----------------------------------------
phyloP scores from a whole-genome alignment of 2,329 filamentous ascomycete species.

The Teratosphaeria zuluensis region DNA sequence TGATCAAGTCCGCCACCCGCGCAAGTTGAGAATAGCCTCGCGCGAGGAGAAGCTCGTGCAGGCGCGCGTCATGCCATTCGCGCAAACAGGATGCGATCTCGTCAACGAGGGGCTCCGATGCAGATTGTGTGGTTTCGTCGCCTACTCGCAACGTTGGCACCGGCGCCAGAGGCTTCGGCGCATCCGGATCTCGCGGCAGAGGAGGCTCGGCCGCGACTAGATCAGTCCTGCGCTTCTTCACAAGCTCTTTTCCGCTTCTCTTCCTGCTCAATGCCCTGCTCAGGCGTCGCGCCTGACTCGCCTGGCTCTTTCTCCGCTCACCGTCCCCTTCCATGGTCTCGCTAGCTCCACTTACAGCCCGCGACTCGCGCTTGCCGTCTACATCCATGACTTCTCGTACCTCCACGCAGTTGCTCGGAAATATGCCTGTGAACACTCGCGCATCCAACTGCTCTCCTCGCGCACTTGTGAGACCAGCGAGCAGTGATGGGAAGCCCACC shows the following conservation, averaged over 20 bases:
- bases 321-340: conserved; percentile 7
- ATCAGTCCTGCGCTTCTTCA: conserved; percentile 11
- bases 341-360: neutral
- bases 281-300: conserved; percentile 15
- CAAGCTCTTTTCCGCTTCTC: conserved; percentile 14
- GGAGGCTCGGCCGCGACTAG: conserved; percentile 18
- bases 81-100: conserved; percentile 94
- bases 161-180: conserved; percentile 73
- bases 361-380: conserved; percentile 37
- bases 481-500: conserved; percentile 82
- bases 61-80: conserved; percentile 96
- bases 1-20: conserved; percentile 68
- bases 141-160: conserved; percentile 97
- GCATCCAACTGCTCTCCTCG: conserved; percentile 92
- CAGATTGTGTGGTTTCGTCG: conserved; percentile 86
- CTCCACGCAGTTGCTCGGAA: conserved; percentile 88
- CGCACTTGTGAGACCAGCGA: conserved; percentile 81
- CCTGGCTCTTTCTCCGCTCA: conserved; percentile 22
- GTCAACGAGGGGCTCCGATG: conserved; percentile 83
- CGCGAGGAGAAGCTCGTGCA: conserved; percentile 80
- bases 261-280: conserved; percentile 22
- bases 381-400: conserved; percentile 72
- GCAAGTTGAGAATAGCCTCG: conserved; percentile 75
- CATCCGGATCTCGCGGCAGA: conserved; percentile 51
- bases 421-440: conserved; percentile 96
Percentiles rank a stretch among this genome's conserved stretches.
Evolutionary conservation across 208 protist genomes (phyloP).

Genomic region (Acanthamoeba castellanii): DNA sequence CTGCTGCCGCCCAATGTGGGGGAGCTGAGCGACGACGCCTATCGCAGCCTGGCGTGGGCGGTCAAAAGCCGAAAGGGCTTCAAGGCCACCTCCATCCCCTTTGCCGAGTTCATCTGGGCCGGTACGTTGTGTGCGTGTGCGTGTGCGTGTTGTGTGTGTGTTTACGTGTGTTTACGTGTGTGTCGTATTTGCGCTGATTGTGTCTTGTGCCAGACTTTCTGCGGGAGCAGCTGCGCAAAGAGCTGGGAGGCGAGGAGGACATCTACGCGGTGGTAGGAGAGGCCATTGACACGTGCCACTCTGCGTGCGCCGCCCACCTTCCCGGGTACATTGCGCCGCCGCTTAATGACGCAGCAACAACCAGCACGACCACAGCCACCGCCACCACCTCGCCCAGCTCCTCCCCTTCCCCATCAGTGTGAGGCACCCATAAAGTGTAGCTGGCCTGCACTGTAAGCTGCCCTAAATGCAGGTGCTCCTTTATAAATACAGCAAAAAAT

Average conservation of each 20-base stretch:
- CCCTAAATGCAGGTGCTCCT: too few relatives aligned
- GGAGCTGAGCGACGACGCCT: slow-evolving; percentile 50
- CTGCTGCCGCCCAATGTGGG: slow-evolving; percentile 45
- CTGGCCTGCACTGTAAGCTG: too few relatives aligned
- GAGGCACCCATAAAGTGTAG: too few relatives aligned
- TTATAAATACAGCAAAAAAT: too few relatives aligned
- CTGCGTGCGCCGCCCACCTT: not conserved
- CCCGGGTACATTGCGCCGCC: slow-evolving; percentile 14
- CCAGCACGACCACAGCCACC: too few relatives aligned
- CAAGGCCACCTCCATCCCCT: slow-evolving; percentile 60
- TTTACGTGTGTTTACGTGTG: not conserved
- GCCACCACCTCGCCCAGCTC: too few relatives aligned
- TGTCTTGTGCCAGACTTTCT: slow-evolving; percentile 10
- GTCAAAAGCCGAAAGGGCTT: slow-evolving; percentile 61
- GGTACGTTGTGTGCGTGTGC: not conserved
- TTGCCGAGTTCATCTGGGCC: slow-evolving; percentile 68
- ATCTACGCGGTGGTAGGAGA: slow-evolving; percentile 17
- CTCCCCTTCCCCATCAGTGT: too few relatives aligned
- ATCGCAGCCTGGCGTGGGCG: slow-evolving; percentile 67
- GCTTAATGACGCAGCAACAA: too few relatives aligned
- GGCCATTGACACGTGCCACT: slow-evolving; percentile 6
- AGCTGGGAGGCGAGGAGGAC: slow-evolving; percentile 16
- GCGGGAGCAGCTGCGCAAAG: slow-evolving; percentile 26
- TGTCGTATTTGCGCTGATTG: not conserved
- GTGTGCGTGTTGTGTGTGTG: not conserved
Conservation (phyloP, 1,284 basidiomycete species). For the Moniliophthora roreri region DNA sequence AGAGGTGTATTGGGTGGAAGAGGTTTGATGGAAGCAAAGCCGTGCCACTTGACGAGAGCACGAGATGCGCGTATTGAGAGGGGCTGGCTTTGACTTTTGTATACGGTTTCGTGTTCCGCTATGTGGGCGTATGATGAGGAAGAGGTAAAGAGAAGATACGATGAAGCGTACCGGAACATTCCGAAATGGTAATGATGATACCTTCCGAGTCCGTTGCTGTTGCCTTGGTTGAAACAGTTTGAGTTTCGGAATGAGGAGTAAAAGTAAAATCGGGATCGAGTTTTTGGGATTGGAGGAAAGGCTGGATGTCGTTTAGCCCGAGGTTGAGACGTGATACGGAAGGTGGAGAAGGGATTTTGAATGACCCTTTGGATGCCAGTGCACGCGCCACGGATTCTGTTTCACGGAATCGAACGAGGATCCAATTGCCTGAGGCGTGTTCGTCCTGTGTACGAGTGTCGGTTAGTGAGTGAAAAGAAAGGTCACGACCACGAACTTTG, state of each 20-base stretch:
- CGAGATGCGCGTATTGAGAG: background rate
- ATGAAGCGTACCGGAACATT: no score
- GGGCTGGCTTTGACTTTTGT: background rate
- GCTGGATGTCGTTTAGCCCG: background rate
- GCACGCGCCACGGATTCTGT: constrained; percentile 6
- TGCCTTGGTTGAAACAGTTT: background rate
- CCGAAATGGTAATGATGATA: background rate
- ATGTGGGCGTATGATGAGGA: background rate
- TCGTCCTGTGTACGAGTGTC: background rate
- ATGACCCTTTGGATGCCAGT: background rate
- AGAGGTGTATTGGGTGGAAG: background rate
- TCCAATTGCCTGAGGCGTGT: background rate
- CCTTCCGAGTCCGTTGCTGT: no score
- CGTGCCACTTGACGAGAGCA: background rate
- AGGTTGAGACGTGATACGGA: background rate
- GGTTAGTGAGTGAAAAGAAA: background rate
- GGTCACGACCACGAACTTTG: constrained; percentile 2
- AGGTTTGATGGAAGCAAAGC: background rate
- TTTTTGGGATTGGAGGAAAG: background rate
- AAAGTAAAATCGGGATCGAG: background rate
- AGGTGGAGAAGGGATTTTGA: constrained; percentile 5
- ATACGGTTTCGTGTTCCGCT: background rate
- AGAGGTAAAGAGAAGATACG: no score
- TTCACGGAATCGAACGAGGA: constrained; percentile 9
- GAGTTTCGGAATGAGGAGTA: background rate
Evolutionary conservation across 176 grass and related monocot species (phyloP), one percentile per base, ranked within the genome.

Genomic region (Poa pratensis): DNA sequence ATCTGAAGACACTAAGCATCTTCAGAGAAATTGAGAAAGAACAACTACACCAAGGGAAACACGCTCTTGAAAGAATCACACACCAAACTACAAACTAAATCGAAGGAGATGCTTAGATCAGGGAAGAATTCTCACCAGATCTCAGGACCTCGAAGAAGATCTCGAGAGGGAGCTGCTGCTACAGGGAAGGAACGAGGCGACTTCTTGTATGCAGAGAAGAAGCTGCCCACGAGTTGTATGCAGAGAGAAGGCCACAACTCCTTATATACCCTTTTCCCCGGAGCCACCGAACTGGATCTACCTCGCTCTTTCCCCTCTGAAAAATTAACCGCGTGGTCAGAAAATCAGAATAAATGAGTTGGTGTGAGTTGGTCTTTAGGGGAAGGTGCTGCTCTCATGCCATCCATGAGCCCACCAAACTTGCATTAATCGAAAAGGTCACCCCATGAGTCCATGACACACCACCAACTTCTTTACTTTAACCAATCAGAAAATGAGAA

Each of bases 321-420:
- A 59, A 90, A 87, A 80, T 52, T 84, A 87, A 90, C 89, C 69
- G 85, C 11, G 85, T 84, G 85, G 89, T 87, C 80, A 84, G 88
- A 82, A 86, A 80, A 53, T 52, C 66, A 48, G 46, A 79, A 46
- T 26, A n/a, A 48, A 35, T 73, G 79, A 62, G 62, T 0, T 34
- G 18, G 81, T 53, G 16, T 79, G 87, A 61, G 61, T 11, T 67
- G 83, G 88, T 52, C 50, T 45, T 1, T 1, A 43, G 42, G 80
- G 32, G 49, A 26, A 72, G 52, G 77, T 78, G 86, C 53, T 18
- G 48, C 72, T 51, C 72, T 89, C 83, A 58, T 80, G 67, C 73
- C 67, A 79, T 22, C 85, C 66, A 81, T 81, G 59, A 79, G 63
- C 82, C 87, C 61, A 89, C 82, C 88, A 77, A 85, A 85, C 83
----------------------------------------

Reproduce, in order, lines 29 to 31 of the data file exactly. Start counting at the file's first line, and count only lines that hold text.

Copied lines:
Evolutionary conservation across 208 protist genomes (phyloP).

Genomic region (Acanthamoeba castellanii): DNA sequence CTGCTGCCGCCCAATGTGGGGGAGCTGAGCGACGACGCCTATCGCAGCCTGGCGTGGGCGGTCAAAAGCCGAAAGGGCTTCAAGGCCACCTCCATCCCCTTTGCCGAGTTCATCTGGGCCGGTACGTTGTGTGCGTGTGCGTGTGCGTGTTGTGTGTGTGTTTACGTGTGTTTACGTGTGTGTCGTATTTGCGCTGATTGTGTCTTGTGCCAGACTTTCTGCGGGAGCAGCTGCGCAAAGAGCTGGGAGGCGAGGAGGACATCTACGCGGTGGTAGGAGAGGCCATTGACACGTGCCACTCTGCGTGCGCCGCCCACCTTCCCGGGTACATTGCGCCGCCGCTTAATGACGCAGCAACAACCAGCACGACCACAGCCACCGCCACCACCTCGCCCAGCTCCTCCCCTTCCCCATCAGTGTGAGGCACCCATAAAGTGTAGCTGGCCTGCACTGTAAGCTGCCCTAAATGCAGGTGCTCCTTTATAAATACAGCAAAAAAT

Average conservation of each 20-base stretch: